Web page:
So those are the core tools I talk about in my programs. And we’ve talked about some of that here in the podcast as well, but you’ve got to do the work. And I would love it if everybody would just love this process, it doesn’t have to be arduous. When I dropped into acceptance, when I dropped into okay, this is who I want to be and I’m no longer afraid, do you know how fast I got my results? I resisted for a long time because I thought it had to be hard. I thought I had to be full of fear. I thought I had to be full of trepidation and all that stuff.

But none of that was true when I fell into this is all I have to do to change the habit? Not bad. And I stopped thinking about past, and my shame, and the guilt, and how I didn’t mother the way I wanted to mother and all of that. And I just started saying, “Okay, today I’m a new person. I’ve got the tools, I can do this.” And I see it working. I can’t fix old Sherry, I can’t change old Sherry. I can only apologize for what I did, or say, “Hey, I don’t want to do that again.” And forgive myself. And then man, the journey really took off for me.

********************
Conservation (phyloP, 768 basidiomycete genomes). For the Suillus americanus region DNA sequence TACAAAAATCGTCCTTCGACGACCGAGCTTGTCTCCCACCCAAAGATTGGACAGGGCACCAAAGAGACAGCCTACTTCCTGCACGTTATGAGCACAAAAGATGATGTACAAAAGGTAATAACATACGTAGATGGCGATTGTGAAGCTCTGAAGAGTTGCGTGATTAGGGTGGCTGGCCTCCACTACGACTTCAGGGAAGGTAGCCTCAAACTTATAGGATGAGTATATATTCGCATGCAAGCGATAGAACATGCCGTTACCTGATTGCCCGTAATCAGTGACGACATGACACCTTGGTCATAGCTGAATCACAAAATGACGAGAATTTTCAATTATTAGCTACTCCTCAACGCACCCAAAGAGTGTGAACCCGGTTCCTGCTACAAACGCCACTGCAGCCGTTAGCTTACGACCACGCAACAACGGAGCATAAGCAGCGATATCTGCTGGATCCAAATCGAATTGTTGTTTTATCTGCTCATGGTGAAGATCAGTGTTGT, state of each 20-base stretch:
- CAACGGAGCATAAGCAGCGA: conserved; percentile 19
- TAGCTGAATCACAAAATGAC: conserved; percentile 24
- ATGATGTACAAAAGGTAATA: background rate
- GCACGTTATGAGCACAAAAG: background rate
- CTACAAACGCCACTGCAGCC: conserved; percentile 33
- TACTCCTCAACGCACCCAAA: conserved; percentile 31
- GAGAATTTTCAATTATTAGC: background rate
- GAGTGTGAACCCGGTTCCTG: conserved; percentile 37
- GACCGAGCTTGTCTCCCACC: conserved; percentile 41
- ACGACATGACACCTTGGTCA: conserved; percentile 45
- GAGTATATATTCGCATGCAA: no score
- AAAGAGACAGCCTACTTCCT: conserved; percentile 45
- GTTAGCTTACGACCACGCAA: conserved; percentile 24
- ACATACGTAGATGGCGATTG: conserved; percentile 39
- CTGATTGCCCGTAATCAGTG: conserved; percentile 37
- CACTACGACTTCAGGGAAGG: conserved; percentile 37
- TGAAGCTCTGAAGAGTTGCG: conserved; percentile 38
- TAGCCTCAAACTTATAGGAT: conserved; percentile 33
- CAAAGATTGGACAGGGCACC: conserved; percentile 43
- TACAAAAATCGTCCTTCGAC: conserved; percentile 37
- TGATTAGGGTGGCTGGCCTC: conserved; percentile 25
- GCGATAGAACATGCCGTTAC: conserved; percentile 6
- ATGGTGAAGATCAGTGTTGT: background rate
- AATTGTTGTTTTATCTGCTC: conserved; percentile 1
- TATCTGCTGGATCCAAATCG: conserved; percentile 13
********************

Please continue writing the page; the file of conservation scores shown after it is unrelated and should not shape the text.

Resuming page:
I think we block ourselves so much with fear and shame. And that’s why I did a separate podcast on each of those emotions, fear and shame. And shame I think is more guilt, when we feel bad about being who we are, that’s not a good feeling. And that doesn’t propel you to want to change. That doesn’t propel you for transformation. And fear keeps us trapped. We don’t think we’re going to be successful. We think we’re going to fail. So we just fail ahead of time.

That was me not starting my podcast. I had so much fear that I shared with you. I was just like, what are they going to think? I don’t even speak right. And it just kept me playing small. It didn’t help me get out of my own way so I can help more women, so I can get the message out on how you can do this now easily, effectively, without carrying a cross, without carrying a label, without carrying a diagnosis. It’s all about prevention versus treatment. I don’t want people to get to end stage alcohol use syndrome. No, let’s prevent this. I’m in the space of prevention.